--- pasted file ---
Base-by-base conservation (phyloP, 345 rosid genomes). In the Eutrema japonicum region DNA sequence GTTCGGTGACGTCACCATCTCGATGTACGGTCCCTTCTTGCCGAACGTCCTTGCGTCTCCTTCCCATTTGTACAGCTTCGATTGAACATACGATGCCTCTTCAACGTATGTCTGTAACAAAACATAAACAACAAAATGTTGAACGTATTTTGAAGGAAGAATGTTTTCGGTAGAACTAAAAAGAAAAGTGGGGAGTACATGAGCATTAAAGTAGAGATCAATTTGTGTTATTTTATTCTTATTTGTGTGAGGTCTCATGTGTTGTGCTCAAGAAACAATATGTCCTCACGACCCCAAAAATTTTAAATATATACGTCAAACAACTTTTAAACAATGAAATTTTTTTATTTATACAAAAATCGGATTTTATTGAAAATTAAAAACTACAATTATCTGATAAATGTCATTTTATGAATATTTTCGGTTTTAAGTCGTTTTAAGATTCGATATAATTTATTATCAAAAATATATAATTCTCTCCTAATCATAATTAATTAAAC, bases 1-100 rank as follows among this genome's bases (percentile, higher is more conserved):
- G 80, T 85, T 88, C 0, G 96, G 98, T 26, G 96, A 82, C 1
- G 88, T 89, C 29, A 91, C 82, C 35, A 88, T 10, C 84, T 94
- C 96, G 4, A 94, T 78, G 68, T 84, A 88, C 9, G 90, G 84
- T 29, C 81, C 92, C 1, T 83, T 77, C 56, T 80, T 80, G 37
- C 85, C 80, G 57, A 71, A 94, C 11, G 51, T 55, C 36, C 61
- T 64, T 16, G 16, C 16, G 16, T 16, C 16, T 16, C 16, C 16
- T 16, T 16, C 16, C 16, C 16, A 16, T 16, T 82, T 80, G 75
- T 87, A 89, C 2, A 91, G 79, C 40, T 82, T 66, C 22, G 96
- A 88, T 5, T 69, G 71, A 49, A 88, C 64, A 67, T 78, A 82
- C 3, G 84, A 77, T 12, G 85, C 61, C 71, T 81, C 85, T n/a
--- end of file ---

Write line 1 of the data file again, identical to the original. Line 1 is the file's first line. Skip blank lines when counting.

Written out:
Base-by-base conservation (phyloP, 345 rosid genomes). In the Eutrema japonicum region DNA sequence GTTCGGTGACGTCACCATCTCGATGTACGGTCCCTTCTTGCCGAACGTCCTTGCGTCTCCTTCCCATTTGTACAGCTTCGATTGAACATACGATGCCTCTTCAACGTATGTCTGTAACAAAACATAAACAACAAAATGTTGAACGTATTTTGAAGGAAGAATGTTTTCGGTAGAACTAAAAAGAAAAGTGGGGAGTACATGAGCATTAAAGTAGAGATCAATTTGTGTTATTTTATTCTTATTTGTGTGAGGTCTCATGTGTTGTGCTCAAGAAACAATATGTCCTCACGACCCCAAAAATTTTAAATATATACGTCAAACAACTTTTAAACAATGAAATTTTTTTATTTATACAAAAATCGGATTTTATTGAAAATTAAAAACTACAATTATCTGATAAATGTCATTTTATGAATATTTTCGGTTTTAAGTCGTTTTAAGATTCGATATAATTTATTATCAAAAATATATAATTCTCTCCTAATCATAATTAATTAAAC, bases 1-100 rank as follows among this genome's bases (percentile, higher is more conserved):